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House and Senate agree on new LIP model

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Budget chairmen state Sen. Tom Lee and state Rep. Richard Corcoran early Friday came to terms on what was the biggest stumbling block during the 2015 session and what Lee called the “linchpin” of the budget: supplemental Medicaid funding.

After working for days, the House made a Low Income Pool offer to the Senate that takes advantage of the full $1 billion in supplemental payments that the federal government advised Florida it would approve. That is a reduction from the current LIP program, which is set at $2 billion plus.

Though it’s a reduction from the current LIP formula Senate President Andy Gardiner and House Speaker Steve Crisafulli agreed to spend $400 million in new recurring general revenue for hospital rates to try to offset the LIP loss.

Gardiner gave praise to Crisafulli for agreeing to put $400 million in new recurring general revenue into healthcare funding. He called it a “major step forward.”

In addition to coming to agreement on LIP funding the two chambers also agreed to some funding issues in the budget that state Sen. Rene Garcia and state Rep. Matt Hudson could not come to terms with.

However, the chambers have not agreed on so-called budget “proviso” language yet–which is the language accompanying budget items in the General Appropriations Act–as well as the so-called back of the budget issues, or items that receive funding but are outlined in the “back of the bill” as opposed to being included in an agency’s budget.

Moreover, the chambers still must come to agreement on the conforming bill. The conforming bill is a different piece of legislation and it amends substantive healthcare policy to reflect spending decisions made in the General Appropriations Act.

Legislative leaders indicated that they planned on meeting again on Friday to offer compromises on those issues and to put healthcare spending policy decisions to a rest for the 2015-16 year.

The LIP agreement was a 53-paged document that shows the impact of the complex formula  the Legislature agreed to and is hopeful the Centers for Medicare and Medicaid also will approve. The new formula adds four hospitals with Level II trauma centers that had not previously received assistance. Those hospitals are all HCA facilities.

The agreement assumes there will be near $548 million in transfers of county money to the state to be used for the Low Income Pool program. That money, which will draw down matching federal funding, will be spent on a variety of silos that go into hospital funding, including:

  • $100 million for a new graduate medical education program proposed by the Florida Senate to incentivize hospitals to create residency slots for areas expected to experience a shortfall, including psychiatry.
  • $217 million in additional funding for “essential community providers.” Hospitals that will benefit the most from the “essential community provider” moniker include: Jackson Memorial, $55.4 million; Memorial Health, $16 million; UF Health Gainesville $15.1 million; Broward Health, $14.7 million; and Lee Memorial, $13.9 million.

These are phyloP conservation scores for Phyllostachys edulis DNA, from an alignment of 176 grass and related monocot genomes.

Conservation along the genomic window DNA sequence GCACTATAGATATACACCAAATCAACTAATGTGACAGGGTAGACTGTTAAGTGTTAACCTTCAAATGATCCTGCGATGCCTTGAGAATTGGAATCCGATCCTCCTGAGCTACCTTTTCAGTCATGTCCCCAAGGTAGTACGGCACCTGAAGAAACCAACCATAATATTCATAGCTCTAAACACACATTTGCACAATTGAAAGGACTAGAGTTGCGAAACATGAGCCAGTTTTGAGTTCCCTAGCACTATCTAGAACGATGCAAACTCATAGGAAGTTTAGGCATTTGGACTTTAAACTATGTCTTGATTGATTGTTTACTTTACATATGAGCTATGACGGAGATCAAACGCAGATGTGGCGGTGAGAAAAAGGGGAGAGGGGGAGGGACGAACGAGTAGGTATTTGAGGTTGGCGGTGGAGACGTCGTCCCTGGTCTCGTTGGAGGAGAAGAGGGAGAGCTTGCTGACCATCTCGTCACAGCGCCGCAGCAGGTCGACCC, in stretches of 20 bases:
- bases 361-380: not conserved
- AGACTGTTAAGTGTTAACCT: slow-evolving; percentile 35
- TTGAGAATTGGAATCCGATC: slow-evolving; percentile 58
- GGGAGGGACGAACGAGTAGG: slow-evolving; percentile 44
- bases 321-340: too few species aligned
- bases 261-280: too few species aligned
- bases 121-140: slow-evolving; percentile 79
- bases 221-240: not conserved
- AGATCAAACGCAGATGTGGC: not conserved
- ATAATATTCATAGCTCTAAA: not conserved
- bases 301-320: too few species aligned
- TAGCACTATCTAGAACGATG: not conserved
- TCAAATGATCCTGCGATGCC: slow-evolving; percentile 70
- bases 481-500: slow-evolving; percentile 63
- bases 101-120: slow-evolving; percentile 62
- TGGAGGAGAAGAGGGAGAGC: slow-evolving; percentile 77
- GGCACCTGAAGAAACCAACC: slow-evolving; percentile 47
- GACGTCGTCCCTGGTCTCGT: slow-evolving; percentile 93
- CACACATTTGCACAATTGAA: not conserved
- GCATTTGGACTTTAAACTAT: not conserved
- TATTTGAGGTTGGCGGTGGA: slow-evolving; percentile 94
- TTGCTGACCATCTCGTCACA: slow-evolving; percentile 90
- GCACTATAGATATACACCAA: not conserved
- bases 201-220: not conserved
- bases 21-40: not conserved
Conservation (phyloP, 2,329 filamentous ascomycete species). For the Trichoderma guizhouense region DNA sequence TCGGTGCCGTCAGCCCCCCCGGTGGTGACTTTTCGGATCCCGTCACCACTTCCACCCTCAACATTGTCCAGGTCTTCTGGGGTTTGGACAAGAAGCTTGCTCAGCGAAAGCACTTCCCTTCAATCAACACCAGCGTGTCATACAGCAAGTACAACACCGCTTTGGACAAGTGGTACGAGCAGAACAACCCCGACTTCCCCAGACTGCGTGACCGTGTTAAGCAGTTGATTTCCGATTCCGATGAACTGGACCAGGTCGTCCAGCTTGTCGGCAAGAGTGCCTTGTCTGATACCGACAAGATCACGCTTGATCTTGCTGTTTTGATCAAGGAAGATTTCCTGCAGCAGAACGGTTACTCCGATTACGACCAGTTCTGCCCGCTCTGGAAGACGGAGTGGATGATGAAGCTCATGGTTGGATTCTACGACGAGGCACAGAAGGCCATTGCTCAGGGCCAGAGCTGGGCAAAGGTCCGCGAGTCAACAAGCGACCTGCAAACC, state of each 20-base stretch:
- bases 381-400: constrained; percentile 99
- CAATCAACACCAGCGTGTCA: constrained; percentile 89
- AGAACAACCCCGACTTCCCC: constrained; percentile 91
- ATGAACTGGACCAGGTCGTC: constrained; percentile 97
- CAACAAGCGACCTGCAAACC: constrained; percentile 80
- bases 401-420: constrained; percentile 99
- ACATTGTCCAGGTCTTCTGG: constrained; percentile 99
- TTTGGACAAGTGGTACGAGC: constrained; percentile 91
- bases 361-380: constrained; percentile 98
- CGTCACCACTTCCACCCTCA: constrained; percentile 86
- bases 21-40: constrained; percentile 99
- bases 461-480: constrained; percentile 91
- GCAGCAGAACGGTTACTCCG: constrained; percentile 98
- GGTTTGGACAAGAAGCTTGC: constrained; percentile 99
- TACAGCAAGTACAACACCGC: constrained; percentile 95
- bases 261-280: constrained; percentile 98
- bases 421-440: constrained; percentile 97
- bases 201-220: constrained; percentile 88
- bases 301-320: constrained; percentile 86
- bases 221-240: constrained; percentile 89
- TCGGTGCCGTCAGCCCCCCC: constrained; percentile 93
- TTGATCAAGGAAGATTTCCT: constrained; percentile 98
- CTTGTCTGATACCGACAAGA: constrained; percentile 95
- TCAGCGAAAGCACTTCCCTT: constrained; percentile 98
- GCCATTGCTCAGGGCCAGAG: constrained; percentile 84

• $208.6 million increase for DRG, or diagnostic related group, rates. That’s how hospitals are paid for inpatient care. For outpatient care hospitals are paid on a cost basis and $107.6 million in additional funding was made possible for that, too.
  • $204.5 million for teaching physicians at the University of Miami, University of Florida, and the University of South Florida.

The Safety Net Hospital Alliance of Florida President Tony Carvalho on Friday issued a statement saying his association is very grateful the Legislature recognized that the Legislature needed to bump up general revenue to offset the loss of Low Income Pool funding.

“While we are still analyzing the details of this agreement to understand its full impact on our safety-net hospitals, this state funding support is crucial to our hospitals’ ongoing mission of providing highly specialzied health services to the state’s most vulnerable residents, regardless of their ability to pay.”

The formula also includes an 8-percent guaranteed return on investment for the counties and hospitals that contribute the matching county funding. That’s a reduction of .5 percent from the current return on investment.

LIP funding–as well as the use of Medicaid dollars under Obamacare–were the issues that prevented the Florida Legislature in the regular session from passing the one bill it is required to pass: the General Appropriations Act.

Gov. Rick Scott assumed the full $2 billion would be available when he built his proposed budget for fiscal year 2015-16. When it became clear that the feds would not approve the LIP program at the current funding level. Scott advised in correspondence that he would not use general revenue to backfill the loss of federal dollars.

Scott has said that he continues to watch the process when asked about the Legislature’s use of $400 million in new recurring general revenue to shore up the loss of federal dollars.

A quick review of the 2015-16 LIP runs compared to current year runs indicates that  the larger facilities were spared significant harm and that Shands Jacksonville and its sister facility, Shands Gainesville, were held harmless Jackson Memorial Hospital may have lost $7 million compared to last year’s level and Tampa General may be ahead $1 million.

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